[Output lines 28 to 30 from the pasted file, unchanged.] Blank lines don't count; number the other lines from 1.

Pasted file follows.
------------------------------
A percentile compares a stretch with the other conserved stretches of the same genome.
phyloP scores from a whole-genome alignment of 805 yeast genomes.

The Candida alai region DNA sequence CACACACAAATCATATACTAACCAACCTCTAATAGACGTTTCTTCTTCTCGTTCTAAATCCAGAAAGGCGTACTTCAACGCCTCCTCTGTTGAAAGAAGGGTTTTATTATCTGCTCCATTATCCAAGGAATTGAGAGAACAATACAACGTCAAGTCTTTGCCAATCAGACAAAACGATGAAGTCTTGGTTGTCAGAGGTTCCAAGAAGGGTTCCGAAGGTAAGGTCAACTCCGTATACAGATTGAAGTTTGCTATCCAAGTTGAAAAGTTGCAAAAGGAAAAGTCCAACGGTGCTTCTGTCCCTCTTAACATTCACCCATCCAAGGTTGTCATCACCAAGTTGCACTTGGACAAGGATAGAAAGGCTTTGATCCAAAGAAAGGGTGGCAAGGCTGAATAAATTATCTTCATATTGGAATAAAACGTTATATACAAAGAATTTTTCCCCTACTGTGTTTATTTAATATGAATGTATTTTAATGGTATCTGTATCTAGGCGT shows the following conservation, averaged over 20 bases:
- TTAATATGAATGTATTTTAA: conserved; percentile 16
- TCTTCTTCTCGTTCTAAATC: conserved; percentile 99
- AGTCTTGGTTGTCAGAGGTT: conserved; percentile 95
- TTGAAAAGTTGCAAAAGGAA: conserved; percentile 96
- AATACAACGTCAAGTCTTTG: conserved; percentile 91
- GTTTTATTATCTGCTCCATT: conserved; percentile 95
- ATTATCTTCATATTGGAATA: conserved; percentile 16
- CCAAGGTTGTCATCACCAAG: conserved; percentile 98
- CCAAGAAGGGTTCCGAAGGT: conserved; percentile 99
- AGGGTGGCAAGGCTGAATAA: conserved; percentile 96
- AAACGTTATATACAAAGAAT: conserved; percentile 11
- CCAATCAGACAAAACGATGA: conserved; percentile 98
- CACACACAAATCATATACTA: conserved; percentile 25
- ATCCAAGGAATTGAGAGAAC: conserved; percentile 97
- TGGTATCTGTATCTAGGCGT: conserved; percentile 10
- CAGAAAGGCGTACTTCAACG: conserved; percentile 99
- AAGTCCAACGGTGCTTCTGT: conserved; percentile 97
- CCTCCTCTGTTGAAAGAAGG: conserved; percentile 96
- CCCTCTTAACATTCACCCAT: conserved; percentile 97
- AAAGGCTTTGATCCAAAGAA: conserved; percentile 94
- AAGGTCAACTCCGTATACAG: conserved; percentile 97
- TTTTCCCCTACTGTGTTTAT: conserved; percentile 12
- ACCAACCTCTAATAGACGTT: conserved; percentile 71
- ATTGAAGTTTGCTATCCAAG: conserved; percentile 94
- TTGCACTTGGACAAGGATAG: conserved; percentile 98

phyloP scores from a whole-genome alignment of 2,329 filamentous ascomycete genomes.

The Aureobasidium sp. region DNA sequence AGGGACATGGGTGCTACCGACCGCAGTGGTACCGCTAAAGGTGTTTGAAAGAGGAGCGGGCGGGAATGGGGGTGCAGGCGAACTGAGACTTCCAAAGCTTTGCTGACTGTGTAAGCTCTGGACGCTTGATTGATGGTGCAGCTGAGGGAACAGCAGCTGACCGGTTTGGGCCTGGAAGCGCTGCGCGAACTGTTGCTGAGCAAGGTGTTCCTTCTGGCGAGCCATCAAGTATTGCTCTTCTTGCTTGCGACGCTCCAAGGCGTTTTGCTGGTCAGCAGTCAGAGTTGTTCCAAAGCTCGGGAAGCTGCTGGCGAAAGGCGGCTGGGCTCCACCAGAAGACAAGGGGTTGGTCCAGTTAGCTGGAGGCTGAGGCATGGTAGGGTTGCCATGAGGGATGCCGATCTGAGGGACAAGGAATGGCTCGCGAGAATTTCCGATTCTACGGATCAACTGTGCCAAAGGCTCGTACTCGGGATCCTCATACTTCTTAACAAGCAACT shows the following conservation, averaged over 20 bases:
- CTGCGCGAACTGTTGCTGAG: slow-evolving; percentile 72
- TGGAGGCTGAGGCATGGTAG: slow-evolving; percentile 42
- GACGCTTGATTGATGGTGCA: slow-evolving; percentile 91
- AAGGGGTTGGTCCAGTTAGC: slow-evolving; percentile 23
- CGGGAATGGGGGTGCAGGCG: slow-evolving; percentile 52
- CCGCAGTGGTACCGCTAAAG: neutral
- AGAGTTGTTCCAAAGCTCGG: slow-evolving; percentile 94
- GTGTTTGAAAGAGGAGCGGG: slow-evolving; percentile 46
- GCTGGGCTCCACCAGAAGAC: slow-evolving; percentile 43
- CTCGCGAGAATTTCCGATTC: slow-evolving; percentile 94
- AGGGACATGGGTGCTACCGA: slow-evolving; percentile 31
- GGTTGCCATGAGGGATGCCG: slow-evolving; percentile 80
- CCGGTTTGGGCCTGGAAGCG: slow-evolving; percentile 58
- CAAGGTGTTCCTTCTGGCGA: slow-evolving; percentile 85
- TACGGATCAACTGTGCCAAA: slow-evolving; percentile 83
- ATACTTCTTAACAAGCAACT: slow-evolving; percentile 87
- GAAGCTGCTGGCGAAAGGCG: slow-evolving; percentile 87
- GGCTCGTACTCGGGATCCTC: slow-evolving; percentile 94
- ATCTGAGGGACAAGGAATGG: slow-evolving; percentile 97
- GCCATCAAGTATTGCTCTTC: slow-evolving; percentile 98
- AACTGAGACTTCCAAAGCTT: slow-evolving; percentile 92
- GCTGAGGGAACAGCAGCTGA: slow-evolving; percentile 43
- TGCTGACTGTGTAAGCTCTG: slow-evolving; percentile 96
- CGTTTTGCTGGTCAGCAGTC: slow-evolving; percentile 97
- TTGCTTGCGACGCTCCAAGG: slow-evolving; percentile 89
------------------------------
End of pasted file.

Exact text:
- TTGCACTTGGACAAGGATAG: conserved; percentile 98

phyloP scores from a whole-genome alignment of 2,329 filamentous ascomycete genomes.

The Aureobasidium sp. region DNA sequence AGGGACATGGGTGCTACCGACCGCAGTGGTACCGCTAAAGGTGTTTGAAAGAGGAGCGGGCGGGAATGGGGGTGCAGGCGAACTGAGACTTCCAAAGCTTTGCTGACTGTGTAAGCTCTGGACGCTTGATTGATGGTGCAGCTGAGGGAACAGCAGCTGACCGGTTTGGGCCTGGAAGCGCTGCGCGAACTGTTGCTGAGCAAGGTGTTCCTTCTGGCGAGCCATCAAGTATTGCTCTTCTTGCTTGCGACGCTCCAAGGCGTTTTGCTGGTCAGCAGTCAGAGTTGTTCCAAAGCTCGGGAAGCTGCTGGCGAAAGGCGGCTGGGCTCCACCAGAAGACAAGGGGTTGGTCCAGTTAGCTGGAGGCTGAGGCATGGTAGGGTTGCCATGAGGGATGCCGATCTGAGGGACAAGGAATGGCTCGCGAGAATTTCCGATTCTACGGATCAACTGTGCCAAAGGCTCGTACTCGGGATCCTCATACTTCTTAACAAGCAACT shows the following conservation, averaged over 20 bases: